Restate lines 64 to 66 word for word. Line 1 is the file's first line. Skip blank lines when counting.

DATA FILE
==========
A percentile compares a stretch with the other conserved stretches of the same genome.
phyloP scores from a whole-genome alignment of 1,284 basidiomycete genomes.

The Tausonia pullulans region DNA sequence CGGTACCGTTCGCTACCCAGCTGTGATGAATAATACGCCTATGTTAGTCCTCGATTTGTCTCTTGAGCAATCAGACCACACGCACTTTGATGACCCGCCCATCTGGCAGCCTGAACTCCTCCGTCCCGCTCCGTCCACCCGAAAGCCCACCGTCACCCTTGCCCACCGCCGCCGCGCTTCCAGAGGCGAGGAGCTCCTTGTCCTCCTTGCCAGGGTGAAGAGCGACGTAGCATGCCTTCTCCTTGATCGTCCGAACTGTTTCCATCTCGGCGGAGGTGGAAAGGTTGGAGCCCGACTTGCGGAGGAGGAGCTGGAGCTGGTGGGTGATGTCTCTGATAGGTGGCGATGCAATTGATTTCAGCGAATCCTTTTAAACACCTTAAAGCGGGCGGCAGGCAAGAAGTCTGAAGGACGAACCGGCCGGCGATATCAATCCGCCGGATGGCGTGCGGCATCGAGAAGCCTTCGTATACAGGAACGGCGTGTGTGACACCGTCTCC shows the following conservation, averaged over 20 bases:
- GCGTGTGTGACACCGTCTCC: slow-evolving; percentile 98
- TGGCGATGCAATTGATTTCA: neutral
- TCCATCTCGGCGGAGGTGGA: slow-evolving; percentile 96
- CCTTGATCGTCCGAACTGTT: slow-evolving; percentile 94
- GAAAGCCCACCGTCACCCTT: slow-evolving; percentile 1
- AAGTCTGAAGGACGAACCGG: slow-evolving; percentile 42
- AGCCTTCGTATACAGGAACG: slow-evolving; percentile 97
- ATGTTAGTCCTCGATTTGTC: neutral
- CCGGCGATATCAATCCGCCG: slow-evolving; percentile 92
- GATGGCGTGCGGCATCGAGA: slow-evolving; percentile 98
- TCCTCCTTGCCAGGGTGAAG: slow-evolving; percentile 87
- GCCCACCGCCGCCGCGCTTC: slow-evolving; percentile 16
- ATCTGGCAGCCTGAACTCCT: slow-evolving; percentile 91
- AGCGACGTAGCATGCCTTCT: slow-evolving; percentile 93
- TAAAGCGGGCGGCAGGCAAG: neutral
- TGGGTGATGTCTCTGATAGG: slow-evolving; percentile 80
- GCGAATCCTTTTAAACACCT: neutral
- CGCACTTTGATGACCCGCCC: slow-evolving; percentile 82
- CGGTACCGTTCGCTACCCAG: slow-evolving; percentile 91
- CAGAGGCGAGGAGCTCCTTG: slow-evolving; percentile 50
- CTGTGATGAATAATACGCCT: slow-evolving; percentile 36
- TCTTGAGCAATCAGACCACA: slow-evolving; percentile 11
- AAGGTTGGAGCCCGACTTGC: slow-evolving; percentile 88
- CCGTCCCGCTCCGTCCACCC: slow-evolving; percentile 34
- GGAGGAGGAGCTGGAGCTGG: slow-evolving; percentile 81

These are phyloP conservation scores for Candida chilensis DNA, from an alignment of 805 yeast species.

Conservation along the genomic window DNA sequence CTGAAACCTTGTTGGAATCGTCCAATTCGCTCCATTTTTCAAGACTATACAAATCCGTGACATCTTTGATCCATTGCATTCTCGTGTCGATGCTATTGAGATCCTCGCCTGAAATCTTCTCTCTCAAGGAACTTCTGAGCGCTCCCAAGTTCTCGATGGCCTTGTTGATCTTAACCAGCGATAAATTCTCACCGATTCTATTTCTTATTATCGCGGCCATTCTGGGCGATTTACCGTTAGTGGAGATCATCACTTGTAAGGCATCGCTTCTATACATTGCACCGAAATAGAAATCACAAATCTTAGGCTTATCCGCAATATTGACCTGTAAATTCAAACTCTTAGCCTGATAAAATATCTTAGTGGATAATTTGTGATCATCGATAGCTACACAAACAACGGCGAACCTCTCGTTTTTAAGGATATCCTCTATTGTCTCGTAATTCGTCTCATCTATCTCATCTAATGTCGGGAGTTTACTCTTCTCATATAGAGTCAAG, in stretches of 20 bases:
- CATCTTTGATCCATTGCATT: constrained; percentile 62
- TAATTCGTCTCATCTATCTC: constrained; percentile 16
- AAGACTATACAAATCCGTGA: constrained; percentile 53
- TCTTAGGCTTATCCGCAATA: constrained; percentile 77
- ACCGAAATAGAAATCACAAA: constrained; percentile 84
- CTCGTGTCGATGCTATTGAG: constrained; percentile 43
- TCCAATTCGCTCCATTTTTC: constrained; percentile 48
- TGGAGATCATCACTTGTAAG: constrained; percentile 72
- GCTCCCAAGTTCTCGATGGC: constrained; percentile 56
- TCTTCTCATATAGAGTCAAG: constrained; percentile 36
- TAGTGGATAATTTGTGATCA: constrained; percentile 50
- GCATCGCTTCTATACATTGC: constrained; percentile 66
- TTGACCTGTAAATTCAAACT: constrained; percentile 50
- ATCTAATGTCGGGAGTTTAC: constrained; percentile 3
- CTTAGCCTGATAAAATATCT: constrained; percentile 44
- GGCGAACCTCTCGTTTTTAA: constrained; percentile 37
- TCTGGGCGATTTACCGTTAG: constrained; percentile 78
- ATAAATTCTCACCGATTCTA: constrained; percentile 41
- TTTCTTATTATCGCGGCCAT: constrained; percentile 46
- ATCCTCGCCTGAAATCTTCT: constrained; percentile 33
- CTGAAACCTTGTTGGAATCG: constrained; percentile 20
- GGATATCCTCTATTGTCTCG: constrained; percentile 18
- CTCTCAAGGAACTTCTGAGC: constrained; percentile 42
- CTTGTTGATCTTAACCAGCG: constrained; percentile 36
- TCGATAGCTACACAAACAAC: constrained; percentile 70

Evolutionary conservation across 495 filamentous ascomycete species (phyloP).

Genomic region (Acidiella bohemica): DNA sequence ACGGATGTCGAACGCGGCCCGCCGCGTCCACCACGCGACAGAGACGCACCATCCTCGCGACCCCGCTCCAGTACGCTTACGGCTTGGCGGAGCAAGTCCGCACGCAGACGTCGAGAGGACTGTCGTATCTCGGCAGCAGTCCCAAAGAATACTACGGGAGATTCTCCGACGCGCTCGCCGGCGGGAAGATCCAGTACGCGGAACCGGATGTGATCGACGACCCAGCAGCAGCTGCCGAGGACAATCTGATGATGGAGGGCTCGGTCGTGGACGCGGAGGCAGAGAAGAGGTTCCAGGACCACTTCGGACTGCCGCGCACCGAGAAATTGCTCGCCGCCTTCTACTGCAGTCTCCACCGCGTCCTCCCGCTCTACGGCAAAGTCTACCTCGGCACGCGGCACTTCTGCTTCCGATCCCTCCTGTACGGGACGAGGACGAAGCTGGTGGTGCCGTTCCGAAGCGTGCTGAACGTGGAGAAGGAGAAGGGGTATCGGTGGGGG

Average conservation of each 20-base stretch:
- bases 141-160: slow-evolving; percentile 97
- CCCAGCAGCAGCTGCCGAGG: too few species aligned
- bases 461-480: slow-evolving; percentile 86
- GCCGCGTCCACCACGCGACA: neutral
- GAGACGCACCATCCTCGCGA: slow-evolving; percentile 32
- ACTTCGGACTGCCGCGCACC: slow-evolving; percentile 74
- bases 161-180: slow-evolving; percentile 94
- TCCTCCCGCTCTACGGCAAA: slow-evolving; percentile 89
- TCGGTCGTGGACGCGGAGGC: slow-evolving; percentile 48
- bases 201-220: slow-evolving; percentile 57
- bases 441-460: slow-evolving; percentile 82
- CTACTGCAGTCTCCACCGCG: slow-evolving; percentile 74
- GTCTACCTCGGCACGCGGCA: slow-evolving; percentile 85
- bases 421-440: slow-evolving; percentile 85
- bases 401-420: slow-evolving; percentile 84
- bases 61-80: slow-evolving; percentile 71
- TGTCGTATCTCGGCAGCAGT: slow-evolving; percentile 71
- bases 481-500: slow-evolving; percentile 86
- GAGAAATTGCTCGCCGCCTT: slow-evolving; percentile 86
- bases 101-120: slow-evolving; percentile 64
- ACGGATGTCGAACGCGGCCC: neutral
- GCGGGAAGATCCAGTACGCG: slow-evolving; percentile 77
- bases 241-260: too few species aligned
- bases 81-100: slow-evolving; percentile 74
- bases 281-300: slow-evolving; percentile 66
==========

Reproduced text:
- ACTTCGGACTGCCGCGCACC: slow-evolving; percentile 74
- bases 161-180: slow-evolving; percentile 94
- TCCTCCCGCTCTACGGCAAA: slow-evolving; percentile 89